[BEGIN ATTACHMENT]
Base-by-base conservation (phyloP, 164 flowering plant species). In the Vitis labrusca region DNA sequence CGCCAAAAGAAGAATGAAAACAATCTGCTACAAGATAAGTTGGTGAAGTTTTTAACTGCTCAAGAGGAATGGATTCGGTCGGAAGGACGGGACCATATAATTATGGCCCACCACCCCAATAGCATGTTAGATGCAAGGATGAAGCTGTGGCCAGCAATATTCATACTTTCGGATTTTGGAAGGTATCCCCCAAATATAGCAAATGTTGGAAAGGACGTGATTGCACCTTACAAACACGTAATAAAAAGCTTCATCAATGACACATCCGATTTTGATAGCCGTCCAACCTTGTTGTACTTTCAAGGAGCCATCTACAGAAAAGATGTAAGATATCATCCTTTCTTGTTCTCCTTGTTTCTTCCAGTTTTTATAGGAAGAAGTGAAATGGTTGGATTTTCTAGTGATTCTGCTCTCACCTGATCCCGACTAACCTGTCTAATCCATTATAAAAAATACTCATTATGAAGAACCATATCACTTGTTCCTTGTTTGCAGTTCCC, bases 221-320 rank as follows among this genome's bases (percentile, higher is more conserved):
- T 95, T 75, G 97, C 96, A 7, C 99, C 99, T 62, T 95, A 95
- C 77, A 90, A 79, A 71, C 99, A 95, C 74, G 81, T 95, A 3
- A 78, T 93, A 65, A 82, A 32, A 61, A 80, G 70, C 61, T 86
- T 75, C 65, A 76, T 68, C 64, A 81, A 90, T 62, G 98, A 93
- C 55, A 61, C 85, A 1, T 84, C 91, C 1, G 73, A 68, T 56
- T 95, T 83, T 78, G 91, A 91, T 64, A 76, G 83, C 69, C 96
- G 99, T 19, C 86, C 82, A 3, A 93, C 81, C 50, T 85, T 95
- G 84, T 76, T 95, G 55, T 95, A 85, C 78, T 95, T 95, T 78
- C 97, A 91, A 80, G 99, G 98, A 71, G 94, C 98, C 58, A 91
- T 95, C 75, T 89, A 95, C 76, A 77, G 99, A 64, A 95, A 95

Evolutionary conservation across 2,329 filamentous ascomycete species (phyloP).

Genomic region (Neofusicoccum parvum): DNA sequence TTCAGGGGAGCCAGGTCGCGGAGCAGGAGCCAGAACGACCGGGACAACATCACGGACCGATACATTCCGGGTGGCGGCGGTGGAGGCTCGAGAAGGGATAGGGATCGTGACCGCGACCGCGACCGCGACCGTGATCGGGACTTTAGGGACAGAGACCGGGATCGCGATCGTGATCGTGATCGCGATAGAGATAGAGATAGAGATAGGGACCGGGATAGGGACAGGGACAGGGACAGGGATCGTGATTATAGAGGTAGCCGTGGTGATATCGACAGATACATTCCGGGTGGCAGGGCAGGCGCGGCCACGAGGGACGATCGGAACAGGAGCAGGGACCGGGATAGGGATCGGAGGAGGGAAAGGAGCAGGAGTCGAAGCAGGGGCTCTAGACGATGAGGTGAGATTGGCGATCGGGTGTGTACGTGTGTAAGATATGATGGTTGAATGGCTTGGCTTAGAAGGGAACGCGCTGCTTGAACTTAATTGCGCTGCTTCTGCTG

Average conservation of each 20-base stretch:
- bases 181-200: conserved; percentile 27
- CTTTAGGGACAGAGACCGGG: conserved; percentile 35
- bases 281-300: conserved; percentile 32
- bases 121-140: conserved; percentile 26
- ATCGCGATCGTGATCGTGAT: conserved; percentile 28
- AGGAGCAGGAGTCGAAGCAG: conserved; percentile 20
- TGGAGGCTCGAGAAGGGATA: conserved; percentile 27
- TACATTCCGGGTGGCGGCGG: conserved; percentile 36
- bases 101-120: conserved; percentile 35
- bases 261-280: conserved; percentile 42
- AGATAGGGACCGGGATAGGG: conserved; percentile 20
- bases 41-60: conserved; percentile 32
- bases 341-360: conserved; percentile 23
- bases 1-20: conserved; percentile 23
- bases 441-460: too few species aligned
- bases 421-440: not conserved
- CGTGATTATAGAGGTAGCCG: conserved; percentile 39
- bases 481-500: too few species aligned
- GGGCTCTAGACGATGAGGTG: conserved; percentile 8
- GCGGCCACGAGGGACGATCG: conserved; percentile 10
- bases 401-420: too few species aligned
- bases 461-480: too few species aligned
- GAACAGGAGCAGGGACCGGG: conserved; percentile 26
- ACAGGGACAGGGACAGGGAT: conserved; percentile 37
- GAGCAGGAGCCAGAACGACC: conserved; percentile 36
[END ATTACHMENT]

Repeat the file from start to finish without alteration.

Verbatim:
Base-by-base conservation (phyloP, 164 flowering plant species). In the Vitis labrusca region DNA sequence CGCCAAAAGAAGAATGAAAACAATCTGCTACAAGATAAGTTGGTGAAGTTTTTAACTGCTCAAGAGGAATGGATTCGGTCGGAAGGACGGGACCATATAATTATGGCCCACCACCCCAATAGCATGTTAGATGCAAGGATGAAGCTGTGGCCAGCAATATTCATACTTTCGGATTTTGGAAGGTATCCCCCAAATATAGCAAATGTTGGAAAGGACGTGATTGCACCTTACAAACACGTAATAAAAAGCTTCATCAATGACACATCCGATTTTGATAGCCGTCCAACCTTGTTGTACTTTCAAGGAGCCATCTACAGAAAAGATGTAAGATATCATCCTTTCTTGTTCTCCTTGTTTCTTCCAGTTTTTATAGGAAGAAGTGAAATGGTTGGATTTTCTAGTGATTCTGCTCTCACCTGATCCCGACTAACCTGTCTAATCCATTATAAAAAATACTCATTATGAAGAACCATATCACTTGTTCCTTGTTTGCAGTTCCC, bases 221-320 rank as follows among this genome's bases (percentile, higher is more conserved):
- T 95, T 75, G 97, C 96, A 7, C 99, C 99, T 62, T 95, A 95
- C 77, A 90, A 79, A 71, C 99, A 95, C 74, G 81, T 95, A 3
- A 78, T 93, A 65, A 82, A 32, A 61, A 80, G 70, C 61, T 86
- T 75, C 65, A 76, T 68, C 64, A 81, A 90, T 62, G 98, A 93
- C 55, A 61, C 85, A 1, T 84, C 91, C 1, G 73, A 68, T 56
- T 95, T 83, T 78, G 91, A 91, T 64, A 76, G 83, C 69, C 96
- G 99, T 19, C 86, C 82, A 3, A 93, C 81, C 50, T 85, T 95
- G 84, T 76, T 95, G 55, T 95, A 85, C 78, T 95, T 95, T 78
- C 97, A 91, A 80, G 99, G 98, A 71, G 94, C 98, C 58, A 91
- T 95, C 75, T 89, A 95, C 76, A 77, G 99, A 64, A 95, A 95

Evolutionary conservation across 2,329 filamentous ascomycete species (phyloP).

Genomic region (Neofusicoccum parvum): DNA sequence TTCAGGGGAGCCAGGTCGCGGAGCAGGAGCCAGAACGACCGGGACAACATCACGGACCGATACATTCCGGGTGGCGGCGGTGGAGGCTCGAGAAGGGATAGGGATCGTGACCGCGACCGCGACCGCGACCGTGATCGGGACTTTAGGGACAGAGACCGGGATCGCGATCGTGATCGTGATCGCGATAGAGATAGAGATAGAGATAGGGACCGGGATAGGGACAGGGACAGGGACAGGGATCGTGATTATAGAGGTAGCCGTGGTGATATCGACAGATACATTCCGGGTGGCAGGGCAGGCGCGGCCACGAGGGACGATCGGAACAGGAGCAGGGACCGGGATAGGGATCGGAGGAGGGAAAGGAGCAGGAGTCGAAGCAGGGGCTCTAGACGATGAGGTGAGATTGGCGATCGGGTGTGTACGTGTGTAAGATATGATGGTTGAATGGCTTGGCTTAGAAGGGAACGCGCTGCTTGAACTTAATTGCGCTGCTTCTGCTG

Average conservation of each 20-base stretch:
- bases 181-200: conserved; percentile 27
- CTTTAGGGACAGAGACCGGG: conserved; percentile 35
- bases 281-300: conserved; percentile 32
- bases 121-140: conserved; percentile 26
- ATCGCGATCGTGATCGTGAT: conserved; percentile 28
- AGGAGCAGGAGTCGAAGCAG: conserved; percentile 20
- TGGAGGCTCGAGAAGGGATA: conserved; percentile 27
- TACATTCCGGGTGGCGGCGG: conserved; percentile 36
- bases 101-120: conserved; percentile 35
- bases 261-280: conserved; percentile 42
- AGATAGGGACCGGGATAGGG: conserved; percentile 20
- bases 41-60: conserved; percentile 32
- bases 341-360: conserved; percentile 23
- bases 1-20: conserved; percentile 23
- bases 441-460: too few species aligned
- bases 421-440: not conserved
- CGTGATTATAGAGGTAGCCG: conserved; percentile 39
- bases 481-500: too few species aligned
- GGGCTCTAGACGATGAGGTG: conserved; percentile 8
- GCGGCCACGAGGGACGATCG: conserved; percentile 10
- bases 401-420: too few species aligned
- bases 461-480: too few species aligned
- GAACAGGAGCAGGGACCGGG: conserved; percentile 26
- ACAGGGACAGGGACAGGGAT: conserved; percentile 37
- GAGCAGGAGCCAGAACGACC: conserved; percentile 36